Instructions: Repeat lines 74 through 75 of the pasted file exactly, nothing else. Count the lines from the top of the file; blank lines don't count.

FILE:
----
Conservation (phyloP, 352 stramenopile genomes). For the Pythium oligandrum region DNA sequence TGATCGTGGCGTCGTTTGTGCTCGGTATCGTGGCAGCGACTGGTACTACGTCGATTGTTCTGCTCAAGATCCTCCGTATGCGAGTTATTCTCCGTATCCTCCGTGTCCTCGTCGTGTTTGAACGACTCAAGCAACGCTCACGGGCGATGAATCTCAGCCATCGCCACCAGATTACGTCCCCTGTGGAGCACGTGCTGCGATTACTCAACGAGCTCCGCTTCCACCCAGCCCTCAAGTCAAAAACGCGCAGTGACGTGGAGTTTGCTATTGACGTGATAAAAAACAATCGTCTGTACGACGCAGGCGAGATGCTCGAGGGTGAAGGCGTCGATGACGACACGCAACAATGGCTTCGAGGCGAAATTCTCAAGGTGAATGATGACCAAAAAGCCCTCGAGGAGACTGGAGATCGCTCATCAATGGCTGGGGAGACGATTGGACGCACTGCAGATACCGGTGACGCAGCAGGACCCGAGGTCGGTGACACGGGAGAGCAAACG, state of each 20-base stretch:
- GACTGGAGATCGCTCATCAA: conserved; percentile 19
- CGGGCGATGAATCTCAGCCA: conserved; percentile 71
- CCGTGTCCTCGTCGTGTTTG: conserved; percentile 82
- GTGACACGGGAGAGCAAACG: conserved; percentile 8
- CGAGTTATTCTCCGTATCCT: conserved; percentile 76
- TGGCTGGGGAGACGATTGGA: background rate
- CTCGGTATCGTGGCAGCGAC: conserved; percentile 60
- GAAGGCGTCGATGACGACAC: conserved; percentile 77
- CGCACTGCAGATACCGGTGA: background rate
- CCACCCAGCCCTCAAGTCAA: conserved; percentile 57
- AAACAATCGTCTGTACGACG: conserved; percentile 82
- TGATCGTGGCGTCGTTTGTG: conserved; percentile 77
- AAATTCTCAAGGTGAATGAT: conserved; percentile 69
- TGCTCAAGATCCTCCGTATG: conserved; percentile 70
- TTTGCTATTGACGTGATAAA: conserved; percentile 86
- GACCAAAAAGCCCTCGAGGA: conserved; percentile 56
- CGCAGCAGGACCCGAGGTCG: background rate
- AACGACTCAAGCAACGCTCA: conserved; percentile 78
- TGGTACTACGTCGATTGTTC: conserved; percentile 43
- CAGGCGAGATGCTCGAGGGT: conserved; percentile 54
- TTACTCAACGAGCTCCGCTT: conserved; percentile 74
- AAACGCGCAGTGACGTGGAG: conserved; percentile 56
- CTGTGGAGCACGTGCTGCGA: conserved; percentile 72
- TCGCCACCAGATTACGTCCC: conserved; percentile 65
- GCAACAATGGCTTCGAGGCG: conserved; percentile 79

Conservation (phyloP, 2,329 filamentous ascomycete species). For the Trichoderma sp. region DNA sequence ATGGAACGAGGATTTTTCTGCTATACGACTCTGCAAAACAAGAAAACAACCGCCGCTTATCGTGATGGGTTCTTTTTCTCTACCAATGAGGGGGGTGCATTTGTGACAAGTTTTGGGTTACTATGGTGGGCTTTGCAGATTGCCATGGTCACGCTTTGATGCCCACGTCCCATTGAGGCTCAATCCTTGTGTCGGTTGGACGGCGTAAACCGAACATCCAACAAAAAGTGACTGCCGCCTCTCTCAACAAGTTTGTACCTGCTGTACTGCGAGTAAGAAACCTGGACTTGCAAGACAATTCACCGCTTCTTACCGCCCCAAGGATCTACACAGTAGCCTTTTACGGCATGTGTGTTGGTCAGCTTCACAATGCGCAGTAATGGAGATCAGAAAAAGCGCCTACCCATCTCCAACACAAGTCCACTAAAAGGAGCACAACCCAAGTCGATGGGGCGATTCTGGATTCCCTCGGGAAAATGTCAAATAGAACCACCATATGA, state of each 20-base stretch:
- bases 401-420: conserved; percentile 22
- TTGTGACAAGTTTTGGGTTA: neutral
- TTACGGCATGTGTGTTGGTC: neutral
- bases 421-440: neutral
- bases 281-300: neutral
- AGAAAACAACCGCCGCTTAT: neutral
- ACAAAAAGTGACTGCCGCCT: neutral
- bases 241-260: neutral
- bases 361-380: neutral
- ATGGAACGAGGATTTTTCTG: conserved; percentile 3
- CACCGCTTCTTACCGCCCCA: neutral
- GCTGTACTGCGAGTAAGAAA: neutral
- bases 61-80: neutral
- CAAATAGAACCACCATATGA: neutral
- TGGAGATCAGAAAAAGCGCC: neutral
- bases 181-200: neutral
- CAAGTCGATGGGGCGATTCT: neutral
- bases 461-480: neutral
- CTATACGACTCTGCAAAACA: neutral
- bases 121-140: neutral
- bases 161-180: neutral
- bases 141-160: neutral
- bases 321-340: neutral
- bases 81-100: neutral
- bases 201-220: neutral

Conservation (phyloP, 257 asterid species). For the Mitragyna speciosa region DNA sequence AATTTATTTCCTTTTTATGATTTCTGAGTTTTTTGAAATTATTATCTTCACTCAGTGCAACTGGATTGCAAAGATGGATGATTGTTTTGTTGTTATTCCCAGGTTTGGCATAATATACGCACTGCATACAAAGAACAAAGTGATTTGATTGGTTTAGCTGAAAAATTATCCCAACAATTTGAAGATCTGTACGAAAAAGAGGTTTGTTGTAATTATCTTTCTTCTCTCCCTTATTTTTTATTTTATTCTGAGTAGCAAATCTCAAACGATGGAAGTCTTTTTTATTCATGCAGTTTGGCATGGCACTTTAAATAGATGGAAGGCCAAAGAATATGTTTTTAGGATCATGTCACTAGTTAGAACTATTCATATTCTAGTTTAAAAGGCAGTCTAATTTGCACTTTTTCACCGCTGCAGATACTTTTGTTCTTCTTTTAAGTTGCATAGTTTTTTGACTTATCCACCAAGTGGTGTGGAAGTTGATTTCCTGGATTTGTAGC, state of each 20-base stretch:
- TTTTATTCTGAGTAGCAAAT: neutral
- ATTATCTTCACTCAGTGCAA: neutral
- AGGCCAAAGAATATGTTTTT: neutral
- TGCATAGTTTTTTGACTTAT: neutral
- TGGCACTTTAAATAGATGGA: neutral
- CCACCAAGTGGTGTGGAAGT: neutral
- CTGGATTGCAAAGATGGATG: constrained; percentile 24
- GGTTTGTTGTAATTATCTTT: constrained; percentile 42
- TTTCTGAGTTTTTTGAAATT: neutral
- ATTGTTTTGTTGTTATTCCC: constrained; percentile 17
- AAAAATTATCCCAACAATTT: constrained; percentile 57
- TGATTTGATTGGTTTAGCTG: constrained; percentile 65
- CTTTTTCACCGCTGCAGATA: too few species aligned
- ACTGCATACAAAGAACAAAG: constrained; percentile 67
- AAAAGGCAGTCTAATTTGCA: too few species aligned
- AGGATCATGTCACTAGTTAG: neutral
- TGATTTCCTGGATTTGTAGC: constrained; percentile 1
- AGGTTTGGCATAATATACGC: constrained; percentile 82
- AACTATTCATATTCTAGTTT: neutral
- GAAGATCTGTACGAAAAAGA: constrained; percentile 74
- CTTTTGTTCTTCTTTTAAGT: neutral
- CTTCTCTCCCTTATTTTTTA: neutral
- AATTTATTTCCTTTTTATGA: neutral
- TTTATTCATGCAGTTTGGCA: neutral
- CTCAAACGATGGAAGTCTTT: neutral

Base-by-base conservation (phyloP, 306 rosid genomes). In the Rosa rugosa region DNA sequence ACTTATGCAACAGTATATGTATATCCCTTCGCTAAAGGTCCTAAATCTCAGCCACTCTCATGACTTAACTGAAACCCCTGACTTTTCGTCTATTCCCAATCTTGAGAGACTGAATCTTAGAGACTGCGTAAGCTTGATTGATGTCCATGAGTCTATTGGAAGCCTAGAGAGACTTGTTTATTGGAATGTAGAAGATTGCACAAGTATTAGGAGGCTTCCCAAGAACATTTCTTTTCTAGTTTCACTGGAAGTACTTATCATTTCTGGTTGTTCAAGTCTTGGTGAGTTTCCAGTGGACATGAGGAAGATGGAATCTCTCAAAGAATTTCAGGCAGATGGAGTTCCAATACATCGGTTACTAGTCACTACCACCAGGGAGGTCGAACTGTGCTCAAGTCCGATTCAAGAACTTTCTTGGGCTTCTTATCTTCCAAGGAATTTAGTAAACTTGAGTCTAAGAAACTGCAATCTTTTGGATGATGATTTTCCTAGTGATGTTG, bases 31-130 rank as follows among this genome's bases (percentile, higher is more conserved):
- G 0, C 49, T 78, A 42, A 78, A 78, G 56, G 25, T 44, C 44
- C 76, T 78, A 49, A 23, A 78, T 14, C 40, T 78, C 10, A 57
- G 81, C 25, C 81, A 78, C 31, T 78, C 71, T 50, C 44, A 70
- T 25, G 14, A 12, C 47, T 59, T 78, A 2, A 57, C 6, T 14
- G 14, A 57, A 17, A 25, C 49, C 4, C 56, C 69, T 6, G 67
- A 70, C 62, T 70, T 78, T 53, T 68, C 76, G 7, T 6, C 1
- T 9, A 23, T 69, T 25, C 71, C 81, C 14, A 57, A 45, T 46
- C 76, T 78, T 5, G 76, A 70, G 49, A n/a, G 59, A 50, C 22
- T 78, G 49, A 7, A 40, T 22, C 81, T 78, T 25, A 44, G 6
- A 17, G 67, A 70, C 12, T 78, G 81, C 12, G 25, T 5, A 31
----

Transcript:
- CTTTTGTTCTTCTTTTAAGT: neutral
- CTTCTCTCCCTTATTTTTTA: neutral